Whether you're a witness to a violent crime or car accident. Whether you're an attorney prepared for a felony trial or arguing a contract dispute in mediation. Whether you are engaged in a physical altercation or a battle of wits. There are two sides to every story. His side and her side. Our side and their side. My side and your side.
A good investigator will recognize this truism and seek to find the elements of a story that matches up between opposing perspectives. However, when you're biased toward one party, it becomes a little more difficult to distinguish what really happened. When things fall apart our natural inclination is to reach a judgment as quickly as we possibly can. Truth be damned.
I am keenly aware of how separate versions of the same incident can vary so drastically - even to the point where it looks like two different tales are being told. This is a horror story but that is a comedy. Here we have historical drama, but there we have science fiction. One speaks in iambic pentameter and the other with a random stream of consciousness. And somehow both are describing the exact same course of events.
This is why I have been hesitant to share certain parts of my story. Because I know I'm biased. Because I know I would present it as if I were a documentary filmmaker and the other side was inventing mere fantasy. Because I know there is another side of the story that I am incapable of telling.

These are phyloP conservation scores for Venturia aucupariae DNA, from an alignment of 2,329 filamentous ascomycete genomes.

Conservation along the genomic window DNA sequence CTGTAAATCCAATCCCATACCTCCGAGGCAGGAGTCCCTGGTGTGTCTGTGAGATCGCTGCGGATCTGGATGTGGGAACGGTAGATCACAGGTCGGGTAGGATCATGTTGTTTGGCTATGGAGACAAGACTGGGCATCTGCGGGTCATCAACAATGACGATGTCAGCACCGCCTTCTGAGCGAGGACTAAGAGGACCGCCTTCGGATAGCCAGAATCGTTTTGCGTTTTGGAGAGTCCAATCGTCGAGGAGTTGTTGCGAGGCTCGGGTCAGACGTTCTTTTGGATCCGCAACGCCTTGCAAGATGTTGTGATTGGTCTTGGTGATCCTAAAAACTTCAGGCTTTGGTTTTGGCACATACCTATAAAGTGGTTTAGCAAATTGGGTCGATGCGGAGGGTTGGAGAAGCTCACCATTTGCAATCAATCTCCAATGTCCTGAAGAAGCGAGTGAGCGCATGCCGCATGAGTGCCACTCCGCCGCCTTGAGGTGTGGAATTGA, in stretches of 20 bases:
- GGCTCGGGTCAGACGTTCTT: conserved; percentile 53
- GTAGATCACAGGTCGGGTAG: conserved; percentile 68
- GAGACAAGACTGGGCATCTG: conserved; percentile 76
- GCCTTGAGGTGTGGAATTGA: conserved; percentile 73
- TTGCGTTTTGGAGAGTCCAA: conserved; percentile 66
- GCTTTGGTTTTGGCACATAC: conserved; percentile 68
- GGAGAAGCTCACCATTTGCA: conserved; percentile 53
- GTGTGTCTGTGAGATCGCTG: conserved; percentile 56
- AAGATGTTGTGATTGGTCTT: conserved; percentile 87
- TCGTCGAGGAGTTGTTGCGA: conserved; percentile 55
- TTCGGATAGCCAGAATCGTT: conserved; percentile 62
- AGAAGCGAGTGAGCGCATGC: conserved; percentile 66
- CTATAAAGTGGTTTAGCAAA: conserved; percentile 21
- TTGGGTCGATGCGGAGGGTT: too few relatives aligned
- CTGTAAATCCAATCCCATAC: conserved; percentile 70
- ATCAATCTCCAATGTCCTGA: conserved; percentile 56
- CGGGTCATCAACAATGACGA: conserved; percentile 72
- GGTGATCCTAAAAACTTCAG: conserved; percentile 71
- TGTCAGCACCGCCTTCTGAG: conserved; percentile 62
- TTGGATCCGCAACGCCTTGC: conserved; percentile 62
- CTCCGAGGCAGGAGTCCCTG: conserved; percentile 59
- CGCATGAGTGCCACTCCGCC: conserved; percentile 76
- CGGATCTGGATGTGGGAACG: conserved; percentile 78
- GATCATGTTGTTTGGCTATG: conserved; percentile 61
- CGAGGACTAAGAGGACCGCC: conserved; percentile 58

And the other side of my story has been told. Loudly and frequently. Unfortunately, most who have heard this alternate take are not interested in learning my perspective. They have accepted the other narrative as gospel and returned their verdict against me without any opportunity for defense or rebuttal. It's a kangaroo court of social interaction.
As a result, I am reticent to share certain details. As a storyteller, it is painful to bury these chapters, skipping over parts of the plot, only revealing carefully selected elements of my story that won't be disputed. In doing so, I avoid adversarial conflict.
Keep my head down. Silently bandage my wounds. Take every hit without returning fire. Suffer every false accusation in hopes that the truth will save me. Resign myself to the proposition that justice might never be served. Bite my lip. Say nothing.
Miraculously, through this experience, I have been healing. Somewhere between where I started and my life now, I have discovered something beautiful about brokenness. God's grace is most evident when we hurt; His power is displayed through our weaknesses. God uses our pain and our failures for His purposes. One person's scars can help mend another injured spirit. Your scars. My scars.
If words were weapons, my body would be marred.
I am getting better. My wounds are healing. Yet the remaining scars speak of a story that remains untold. It is there, eager to be freed. I want my failures and my road to recovery serve as a template for those who find themselves in a similar predicament. I want to stand shoulder to shoulder with other damaged heroes and give them a message of hope and solidarity.
In order to do so, I must start filling in the gaps. Fix the plot holes in the story of my life. It is time. It needs to happen. After all, there are two sides to every story.